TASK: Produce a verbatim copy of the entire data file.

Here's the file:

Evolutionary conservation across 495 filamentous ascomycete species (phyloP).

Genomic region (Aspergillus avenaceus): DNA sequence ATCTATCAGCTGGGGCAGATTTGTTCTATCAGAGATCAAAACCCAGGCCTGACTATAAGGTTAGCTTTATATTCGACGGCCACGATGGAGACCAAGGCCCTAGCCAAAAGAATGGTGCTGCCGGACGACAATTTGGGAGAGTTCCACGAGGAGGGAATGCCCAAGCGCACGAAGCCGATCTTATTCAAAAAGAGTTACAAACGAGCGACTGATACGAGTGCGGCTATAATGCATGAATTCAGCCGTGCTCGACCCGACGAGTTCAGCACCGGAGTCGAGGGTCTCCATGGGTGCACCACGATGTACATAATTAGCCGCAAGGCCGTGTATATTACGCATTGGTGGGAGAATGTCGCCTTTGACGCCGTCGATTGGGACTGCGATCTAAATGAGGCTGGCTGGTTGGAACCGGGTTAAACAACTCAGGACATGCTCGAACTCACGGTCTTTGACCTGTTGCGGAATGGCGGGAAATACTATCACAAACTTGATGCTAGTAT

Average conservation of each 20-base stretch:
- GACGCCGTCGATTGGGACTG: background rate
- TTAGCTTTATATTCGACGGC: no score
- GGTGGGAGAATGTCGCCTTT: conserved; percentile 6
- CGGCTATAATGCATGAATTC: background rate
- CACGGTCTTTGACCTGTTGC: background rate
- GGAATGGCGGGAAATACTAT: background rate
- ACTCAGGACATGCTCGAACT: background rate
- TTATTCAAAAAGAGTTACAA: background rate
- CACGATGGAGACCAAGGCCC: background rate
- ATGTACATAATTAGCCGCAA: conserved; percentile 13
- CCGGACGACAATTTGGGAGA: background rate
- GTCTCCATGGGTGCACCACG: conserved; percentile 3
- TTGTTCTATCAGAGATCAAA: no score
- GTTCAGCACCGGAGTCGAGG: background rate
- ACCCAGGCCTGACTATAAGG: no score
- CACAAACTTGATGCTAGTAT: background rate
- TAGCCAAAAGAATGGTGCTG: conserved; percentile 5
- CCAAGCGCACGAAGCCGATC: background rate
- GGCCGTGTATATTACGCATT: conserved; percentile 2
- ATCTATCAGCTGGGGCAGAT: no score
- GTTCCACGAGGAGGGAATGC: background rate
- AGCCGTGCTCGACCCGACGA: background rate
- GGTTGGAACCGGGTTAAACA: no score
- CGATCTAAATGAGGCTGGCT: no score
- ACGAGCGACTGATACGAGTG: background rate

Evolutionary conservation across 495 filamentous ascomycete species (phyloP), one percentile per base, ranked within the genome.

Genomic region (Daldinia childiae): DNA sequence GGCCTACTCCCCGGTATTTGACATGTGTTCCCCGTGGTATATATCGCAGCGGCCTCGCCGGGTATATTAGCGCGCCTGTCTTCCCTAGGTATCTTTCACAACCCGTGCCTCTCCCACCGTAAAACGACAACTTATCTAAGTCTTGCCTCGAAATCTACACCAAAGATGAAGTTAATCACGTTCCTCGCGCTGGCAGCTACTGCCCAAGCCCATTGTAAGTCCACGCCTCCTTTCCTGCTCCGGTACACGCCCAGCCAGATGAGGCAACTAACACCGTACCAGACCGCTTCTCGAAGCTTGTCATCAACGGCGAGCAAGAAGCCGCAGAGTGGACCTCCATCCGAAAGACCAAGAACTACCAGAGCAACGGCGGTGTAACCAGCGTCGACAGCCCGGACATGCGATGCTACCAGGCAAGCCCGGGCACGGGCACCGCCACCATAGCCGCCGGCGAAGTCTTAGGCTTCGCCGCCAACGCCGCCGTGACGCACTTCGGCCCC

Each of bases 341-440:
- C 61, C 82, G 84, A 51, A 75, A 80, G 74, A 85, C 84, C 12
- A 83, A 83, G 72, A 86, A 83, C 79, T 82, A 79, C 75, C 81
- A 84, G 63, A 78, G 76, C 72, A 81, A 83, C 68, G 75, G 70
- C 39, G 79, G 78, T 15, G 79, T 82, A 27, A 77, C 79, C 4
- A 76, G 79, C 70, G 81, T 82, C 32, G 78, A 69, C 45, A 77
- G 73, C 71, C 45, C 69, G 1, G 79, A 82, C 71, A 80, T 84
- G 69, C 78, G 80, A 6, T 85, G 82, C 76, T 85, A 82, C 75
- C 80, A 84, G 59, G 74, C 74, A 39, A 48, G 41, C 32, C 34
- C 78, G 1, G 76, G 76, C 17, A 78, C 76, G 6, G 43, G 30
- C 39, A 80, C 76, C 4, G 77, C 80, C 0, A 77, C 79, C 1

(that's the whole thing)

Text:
Evolutionary conservation across 495 filamentous ascomycete species (phyloP).

Genomic region (Aspergillus avenaceus): DNA sequence ATCTATCAGCTGGGGCAGATTTGTTCTATCAGAGATCAAAACCCAGGCCTGACTATAAGGTTAGCTTTATATTCGACGGCCACGATGGAGACCAAGGCCCTAGCCAAAAGAATGGTGCTGCCGGACGACAATTTGGGAGAGTTCCACGAGGAGGGAATGCCCAAGCGCACGAAGCCGATCTTATTCAAAAAGAGTTACAAACGAGCGACTGATACGAGTGCGGCTATAATGCATGAATTCAGCCGTGCTCGACCCGACGAGTTCAGCACCGGAGTCGAGGGTCTCCATGGGTGCACCACGATGTACATAATTAGCCGCAAGGCCGTGTATATTACGCATTGGTGGGAGAATGTCGCCTTTGACGCCGTCGATTGGGACTGCGATCTAAATGAGGCTGGCTGGTTGGAACCGGGTTAAACAACTCAGGACATGCTCGAACTCACGGTCTTTGACCTGTTGCGGAATGGCGGGAAATACTATCACAAACTTGATGCTAGTAT

Average conservation of each 20-base stretch:
- GACGCCGTCGATTGGGACTG: background rate
- TTAGCTTTATATTCGACGGC: no score
- GGTGGGAGAATGTCGCCTTT: conserved; percentile 6
- CGGCTATAATGCATGAATTC: background rate
- CACGGTCTTTGACCTGTTGC: background rate
- GGAATGGCGGGAAATACTAT: background rate
- ACTCAGGACATGCTCGAACT: background rate
- TTATTCAAAAAGAGTTACAA: background rate
- CACGATGGAGACCAAGGCCC: background rate
- ATGTACATAATTAGCCGCAA: conserved; percentile 13
- CCGGACGACAATTTGGGAGA: background rate
- GTCTCCATGGGTGCACCACG: conserved; percentile 3
- TTGTTCTATCAGAGATCAAA: no score
- GTTCAGCACCGGAGTCGAGG: background rate
- ACCCAGGCCTGACTATAAGG: no score
- CACAAACTTGATGCTAGTAT: background rate
- TAGCCAAAAGAATGGTGCTG: conserved; percentile 5
- CCAAGCGCACGAAGCCGATC: background rate
- GGCCGTGTATATTACGCATT: conserved; percentile 2
- ATCTATCAGCTGGGGCAGAT: no score
- GTTCCACGAGGAGGGAATGC: background rate
- AGCCGTGCTCGACCCGACGA: background rate
- GGTTGGAACCGGGTTAAACA: no score
- CGATCTAAATGAGGCTGGCT: no score
- ACGAGCGACTGATACGAGTG: background rate

Evolutionary conservation across 495 filamentous ascomycete species (phyloP), one percentile per base, ranked within the genome.

Genomic region (Daldinia childiae): DNA sequence GGCCTACTCCCCGGTATTTGACATGTGTTCCCCGTGGTATATATCGCAGCGGCCTCGCCGGGTATATTAGCGCGCCTGTCTTCCCTAGGTATCTTTCACAACCCGTGCCTCTCCCACCGTAAAACGACAACTTATCTAAGTCTTGCCTCGAAATCTACACCAAAGATGAAGTTAATCACGTTCCTCGCGCTGGCAGCTACTGCCCAAGCCCATTGTAAGTCCACGCCTCCTTTCCTGCTCCGGTACACGCCCAGCCAGATGAGGCAACTAACACCGTACCAGACCGCTTCTCGAAGCTTGTCATCAACGGCGAGCAAGAAGCCGCAGAGTGGACCTCCATCCGAAAGACCAAGAACTACCAGAGCAACGGCGGTGTAACCAGCGTCGACAGCCCGGACATGCGATGCTACCAGGCAAGCCCGGGCACGGGCACCGCCACCATAGCCGCCGGCGAAGTCTTAGGCTTCGCCGCCAACGCCGCCGTGACGCACTTCGGCCCC

Each of bases 341-440:
- C 61, C 82, G 84, A 51, A 75, A 80, G 74, A 85, C 84, C 12
- A 83, A 83, G 72, A 86, A 83, C 79, T 82, A 79, C 75, C 81
- A 84, G 63, A 78, G 76, C 72, A 81, A 83, C 68, G 75, G 70
- C 39, G 79, G 78, T 15, G 79, T 82, A 27, A 77, C 79, C 4
- A 76, G 79, C 70, G 81, T 82, C 32, G 78, A 69, C 45, A 77
- G 73, C 71, C 45, C 69, G 1, G 79, A 82, C 71, A 80, T 84
- G 69, C 78, G 80, A 6, T 85, G 82, C 76, T 85, A 82, C 75
- C 80, A 84, G 59, G 74, C 74, A 39, A 48, G 41, C 32, C 34
- C 78, G 1, G 76, G 76, C 17, A 78, C 76, G 6, G 43, G 30
- C 39, A 80, C 76, C 4, G 77, C 80, C 0, A 77, C 79, C 1